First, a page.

You sweat over your bio and artist statement.
You make a heroic effort to create interesting content for social media.
You work tirelessly to craft a decent artist talk that will engage an audience.
You curse at the person who told you that it was easy to use iMovie as you grit your teeth through the process of producing your first video.
You meet your deadlines for newsletters and blog posts because, ahem, somebody said you should. (Okay, maybe you didn’t meet the deadlines, but they did go out. You get points for that.)
You Are a Word Collector
You didn’t know it, but if you’re doing even a few of the things I mentioned above, you are a word collector.
Don’t worry! Being a word collector doesn’t entail heavy responsibilities. Nor is it likely that your word collection will make it to the auction block one day.
But that doesn’t mean your collection isn’t valuable. It is! I wonder if you know just how valuable.
If you’re like a lot of artists, you have all of these words that are probably being used only one time.
That’s a shame.
There is so much more you can do with your collection of words.
Leverage What You Put So Much Effort Into
Your artist statement and bio are the backbones of your marketing. They are the primary stories that you use to connect people to your art.
Sometimes they’re excruciating to write. And to get right.
But … man! When you have good stories, they will work hard for you.
You will use your statement and bio not only on your website, but also in grant applications, exhibition proposals, and brochures.
You will be rewarded for your efforts when it comes time to develop:
- A video about your art
- An artist talk for your exhibition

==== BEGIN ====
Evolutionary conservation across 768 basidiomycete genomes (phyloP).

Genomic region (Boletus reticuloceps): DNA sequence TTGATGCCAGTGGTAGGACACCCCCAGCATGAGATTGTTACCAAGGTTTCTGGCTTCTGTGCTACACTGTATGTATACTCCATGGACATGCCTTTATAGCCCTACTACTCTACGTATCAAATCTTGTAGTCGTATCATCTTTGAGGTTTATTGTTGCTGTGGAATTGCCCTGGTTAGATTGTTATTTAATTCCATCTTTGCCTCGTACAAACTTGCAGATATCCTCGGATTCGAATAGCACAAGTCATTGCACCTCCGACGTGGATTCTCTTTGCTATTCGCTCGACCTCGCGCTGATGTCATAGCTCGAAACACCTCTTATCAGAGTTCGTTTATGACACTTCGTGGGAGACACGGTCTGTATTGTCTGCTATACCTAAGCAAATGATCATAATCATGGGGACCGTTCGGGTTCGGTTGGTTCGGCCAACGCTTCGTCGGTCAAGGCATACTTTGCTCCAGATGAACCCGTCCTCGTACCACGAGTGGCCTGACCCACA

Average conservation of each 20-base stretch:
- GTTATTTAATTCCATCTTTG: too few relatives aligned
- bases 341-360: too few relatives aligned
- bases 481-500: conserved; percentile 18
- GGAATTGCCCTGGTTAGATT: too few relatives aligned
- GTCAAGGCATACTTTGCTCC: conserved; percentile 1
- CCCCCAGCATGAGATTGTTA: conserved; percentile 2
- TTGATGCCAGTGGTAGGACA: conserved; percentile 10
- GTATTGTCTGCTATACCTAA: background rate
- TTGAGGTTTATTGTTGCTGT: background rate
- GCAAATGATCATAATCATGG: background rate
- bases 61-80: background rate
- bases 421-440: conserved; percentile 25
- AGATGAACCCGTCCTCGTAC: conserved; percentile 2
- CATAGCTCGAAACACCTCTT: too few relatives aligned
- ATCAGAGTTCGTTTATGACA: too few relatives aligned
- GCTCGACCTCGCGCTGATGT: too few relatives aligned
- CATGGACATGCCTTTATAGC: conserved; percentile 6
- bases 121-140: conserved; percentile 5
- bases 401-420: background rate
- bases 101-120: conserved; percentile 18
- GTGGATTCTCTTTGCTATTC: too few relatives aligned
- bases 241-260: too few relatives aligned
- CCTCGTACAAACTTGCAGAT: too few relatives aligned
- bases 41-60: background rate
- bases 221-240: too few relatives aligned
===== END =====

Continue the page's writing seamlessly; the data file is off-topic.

It’s hard to make a decent video or deliver a coherent artist talk without first having those stories in your back pocket.
Speaking of stories, why would you publish some of your stories only on Facebook? Save the social media posts that have stories about your art or your life as an artist. Reuse them on:
- Labels next to the art
- Your website – beside the individual artworks
And, hey, you know that blog post you busted a gut over? Isolate juicy sentences from blog posts and quote yourself:
- As stand-alone social media updates (rather than just linking to the blog post)
- In text next to your art – on your website or on exhibition labels
- Within your artist talk
- In tweets
- In a teaser in your newsletter, with a link to the entire post
Get the idea? Whenever you create new content, slice and dice it to see how many additional ways you can leverage what you wrote.
But What If …
I’m going to stop you right there because I know what you’re thinking. You’re thinking that people will be annoyed seeing the same thing over and over.
Phooey! Don’t spend a single minute worrying about this.
First of all, each time you reuse the language, it will be slightly different because you’ll find new ways to say it or expand on it.
Second, you reinforce your point when people read the same text in multiple places. Don’t assume they remember what they previously came across.
Finally, if they ever complain about your repetitiveness (highly unlikely), all you can do is feel sorry for them. They have entirely too much time on their hands if they’re seeing every post of yours!
How do you repeat yourself? How do you leverage the content you’ve created?